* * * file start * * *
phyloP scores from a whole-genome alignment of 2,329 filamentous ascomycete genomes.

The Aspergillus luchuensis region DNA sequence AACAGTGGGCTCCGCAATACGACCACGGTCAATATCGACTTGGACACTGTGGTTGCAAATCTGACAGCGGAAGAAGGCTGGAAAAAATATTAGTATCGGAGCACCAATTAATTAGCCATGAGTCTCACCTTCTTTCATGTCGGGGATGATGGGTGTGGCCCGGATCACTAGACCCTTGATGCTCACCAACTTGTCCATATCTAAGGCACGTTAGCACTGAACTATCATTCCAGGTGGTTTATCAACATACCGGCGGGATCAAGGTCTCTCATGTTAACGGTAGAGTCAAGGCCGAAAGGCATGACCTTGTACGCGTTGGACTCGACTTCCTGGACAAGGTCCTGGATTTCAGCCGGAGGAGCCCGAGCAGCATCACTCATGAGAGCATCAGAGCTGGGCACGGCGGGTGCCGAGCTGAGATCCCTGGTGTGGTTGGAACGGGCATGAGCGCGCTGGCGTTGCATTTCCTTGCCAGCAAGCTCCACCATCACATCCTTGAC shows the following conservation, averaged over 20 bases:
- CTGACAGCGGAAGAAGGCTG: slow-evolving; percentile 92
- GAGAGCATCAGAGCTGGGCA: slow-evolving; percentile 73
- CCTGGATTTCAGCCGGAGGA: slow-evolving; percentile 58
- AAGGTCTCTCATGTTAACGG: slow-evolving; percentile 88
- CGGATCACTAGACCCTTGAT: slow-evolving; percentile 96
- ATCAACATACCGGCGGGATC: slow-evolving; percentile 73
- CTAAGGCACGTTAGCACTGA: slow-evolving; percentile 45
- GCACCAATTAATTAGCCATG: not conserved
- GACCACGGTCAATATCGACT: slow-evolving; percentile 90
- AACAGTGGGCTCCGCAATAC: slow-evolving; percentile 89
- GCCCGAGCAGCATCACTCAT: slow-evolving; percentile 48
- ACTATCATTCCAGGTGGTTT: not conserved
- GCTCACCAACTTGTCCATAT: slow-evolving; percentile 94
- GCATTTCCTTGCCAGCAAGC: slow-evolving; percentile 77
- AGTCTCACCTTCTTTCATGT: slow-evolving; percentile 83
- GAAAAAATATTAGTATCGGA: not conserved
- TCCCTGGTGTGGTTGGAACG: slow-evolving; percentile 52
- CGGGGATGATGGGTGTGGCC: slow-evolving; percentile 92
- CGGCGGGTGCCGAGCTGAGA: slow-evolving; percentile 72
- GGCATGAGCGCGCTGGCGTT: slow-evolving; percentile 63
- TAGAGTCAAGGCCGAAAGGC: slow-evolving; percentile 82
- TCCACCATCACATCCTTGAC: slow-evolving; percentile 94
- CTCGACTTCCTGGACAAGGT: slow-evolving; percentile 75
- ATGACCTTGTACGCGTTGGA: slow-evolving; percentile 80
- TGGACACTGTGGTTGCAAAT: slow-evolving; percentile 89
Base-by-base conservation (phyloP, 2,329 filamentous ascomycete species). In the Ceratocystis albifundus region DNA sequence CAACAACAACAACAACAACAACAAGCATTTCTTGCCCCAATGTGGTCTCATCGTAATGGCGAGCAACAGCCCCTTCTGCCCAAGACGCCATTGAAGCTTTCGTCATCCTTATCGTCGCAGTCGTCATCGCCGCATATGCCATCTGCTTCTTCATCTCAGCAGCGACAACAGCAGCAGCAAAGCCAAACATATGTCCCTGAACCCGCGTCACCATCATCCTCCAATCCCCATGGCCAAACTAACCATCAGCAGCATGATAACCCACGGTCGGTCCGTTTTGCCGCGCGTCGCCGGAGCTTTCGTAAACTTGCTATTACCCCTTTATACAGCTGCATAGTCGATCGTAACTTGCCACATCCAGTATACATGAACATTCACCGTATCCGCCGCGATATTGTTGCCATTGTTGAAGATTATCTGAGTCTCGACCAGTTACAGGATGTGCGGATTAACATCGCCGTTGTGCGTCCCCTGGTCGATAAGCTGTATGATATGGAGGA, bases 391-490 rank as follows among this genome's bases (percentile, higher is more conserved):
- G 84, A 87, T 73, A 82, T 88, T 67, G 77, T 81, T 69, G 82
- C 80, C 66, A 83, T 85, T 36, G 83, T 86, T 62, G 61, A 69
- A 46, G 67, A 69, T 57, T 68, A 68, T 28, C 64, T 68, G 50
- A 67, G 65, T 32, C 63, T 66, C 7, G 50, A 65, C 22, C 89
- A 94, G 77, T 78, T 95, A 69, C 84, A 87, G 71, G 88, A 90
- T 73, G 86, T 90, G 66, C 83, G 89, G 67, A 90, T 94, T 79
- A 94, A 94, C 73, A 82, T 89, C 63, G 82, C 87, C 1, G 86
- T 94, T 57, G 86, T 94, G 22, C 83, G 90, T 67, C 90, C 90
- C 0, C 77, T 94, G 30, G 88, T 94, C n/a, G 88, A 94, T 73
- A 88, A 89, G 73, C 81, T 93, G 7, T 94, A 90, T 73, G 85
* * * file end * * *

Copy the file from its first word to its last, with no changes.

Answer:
phyloP scores from a whole-genome alignment of 2,329 filamentous ascomycete genomes.

The Aspergillus luchuensis region DNA sequence AACAGTGGGCTCCGCAATACGACCACGGTCAATATCGACTTGGACACTGTGGTTGCAAATCTGACAGCGGAAGAAGGCTGGAAAAAATATTAGTATCGGAGCACCAATTAATTAGCCATGAGTCTCACCTTCTTTCATGTCGGGGATGATGGGTGTGGCCCGGATCACTAGACCCTTGATGCTCACCAACTTGTCCATATCTAAGGCACGTTAGCACTGAACTATCATTCCAGGTGGTTTATCAACATACCGGCGGGATCAAGGTCTCTCATGTTAACGGTAGAGTCAAGGCCGAAAGGCATGACCTTGTACGCGTTGGACTCGACTTCCTGGACAAGGTCCTGGATTTCAGCCGGAGGAGCCCGAGCAGCATCACTCATGAGAGCATCAGAGCTGGGCACGGCGGGTGCCGAGCTGAGATCCCTGGTGTGGTTGGAACGGGCATGAGCGCGCTGGCGTTGCATTTCCTTGCCAGCAAGCTCCACCATCACATCCTTGAC shows the following conservation, averaged over 20 bases:
- CTGACAGCGGAAGAAGGCTG: slow-evolving; percentile 92
- GAGAGCATCAGAGCTGGGCA: slow-evolving; percentile 73
- CCTGGATTTCAGCCGGAGGA: slow-evolving; percentile 58
- AAGGTCTCTCATGTTAACGG: slow-evolving; percentile 88
- CGGATCACTAGACCCTTGAT: slow-evolving; percentile 96
- ATCAACATACCGGCGGGATC: slow-evolving; percentile 73
- CTAAGGCACGTTAGCACTGA: slow-evolving; percentile 45
- GCACCAATTAATTAGCCATG: not conserved
- GACCACGGTCAATATCGACT: slow-evolving; percentile 90
- AACAGTGGGCTCCGCAATAC: slow-evolving; percentile 89
- GCCCGAGCAGCATCACTCAT: slow-evolving; percentile 48
- ACTATCATTCCAGGTGGTTT: not conserved
- GCTCACCAACTTGTCCATAT: slow-evolving; percentile 94
- GCATTTCCTTGCCAGCAAGC: slow-evolving; percentile 77
- AGTCTCACCTTCTTTCATGT: slow-evolving; percentile 83
- GAAAAAATATTAGTATCGGA: not conserved
- TCCCTGGTGTGGTTGGAACG: slow-evolving; percentile 52
- CGGGGATGATGGGTGTGGCC: slow-evolving; percentile 92
- CGGCGGGTGCCGAGCTGAGA: slow-evolving; percentile 72
- GGCATGAGCGCGCTGGCGTT: slow-evolving; percentile 63
- TAGAGTCAAGGCCGAAAGGC: slow-evolving; percentile 82
- TCCACCATCACATCCTTGAC: slow-evolving; percentile 94
- CTCGACTTCCTGGACAAGGT: slow-evolving; percentile 75
- ATGACCTTGTACGCGTTGGA: slow-evolving; percentile 80
- TGGACACTGTGGTTGCAAAT: slow-evolving; percentile 89
Base-by-base conservation (phyloP, 2,329 filamentous ascomycete species). In the Ceratocystis albifundus region DNA sequence CAACAACAACAACAACAACAACAAGCATTTCTTGCCCCAATGTGGTCTCATCGTAATGGCGAGCAACAGCCCCTTCTGCCCAAGACGCCATTGAAGCTTTCGTCATCCTTATCGTCGCAGTCGTCATCGCCGCATATGCCATCTGCTTCTTCATCTCAGCAGCGACAACAGCAGCAGCAAAGCCAAACATATGTCCCTGAACCCGCGTCACCATCATCCTCCAATCCCCATGGCCAAACTAACCATCAGCAGCATGATAACCCACGGTCGGTCCGTTTTGCCGCGCGTCGCCGGAGCTTTCGTAAACTTGCTATTACCCCTTTATACAGCTGCATAGTCGATCGTAACTTGCCACATCCAGTATACATGAACATTCACCGTATCCGCCGCGATATTGTTGCCATTGTTGAAGATTATCTGAGTCTCGACCAGTTACAGGATGTGCGGATTAACATCGCCGTTGTGCGTCCCCTGGTCGATAAGCTGTATGATATGGAGGA, bases 391-490 rank as follows among this genome's bases (percentile, higher is more conserved):
- G 84, A 87, T 73, A 82, T 88, T 67, G 77, T 81, T 69, G 82
- C 80, C 66, A 83, T 85, T 36, G 83, T 86, T 62, G 61, A 69
- A 46, G 67, A 69, T 57, T 68, A 68, T 28, C 64, T 68, G 50
- A 67, G 65, T 32, C 63, T 66, C 7, G 50, A 65, C 22, C 89
- A 94, G 77, T 78, T 95, A 69, C 84, A 87, G 71, G 88, A 90
- T 73, G 86, T 90, G 66, C 83, G 89, G 67, A 90, T 94, T 79
- A 94, A 94, C 73, A 82, T 89, C 63, G 82, C 87, C 1, G 86
- T 94, T 57, G 86, T 94, G 22, C 83, G 90, T 67, C 90, C 90
- C 0, C 77, T 94, G 30, G 88, T 94, C n/a, G 88, A 94, T 73
- A 88, A 89, G 73, C 81, T 93, G 7, T 94, A 90, T 73, G 85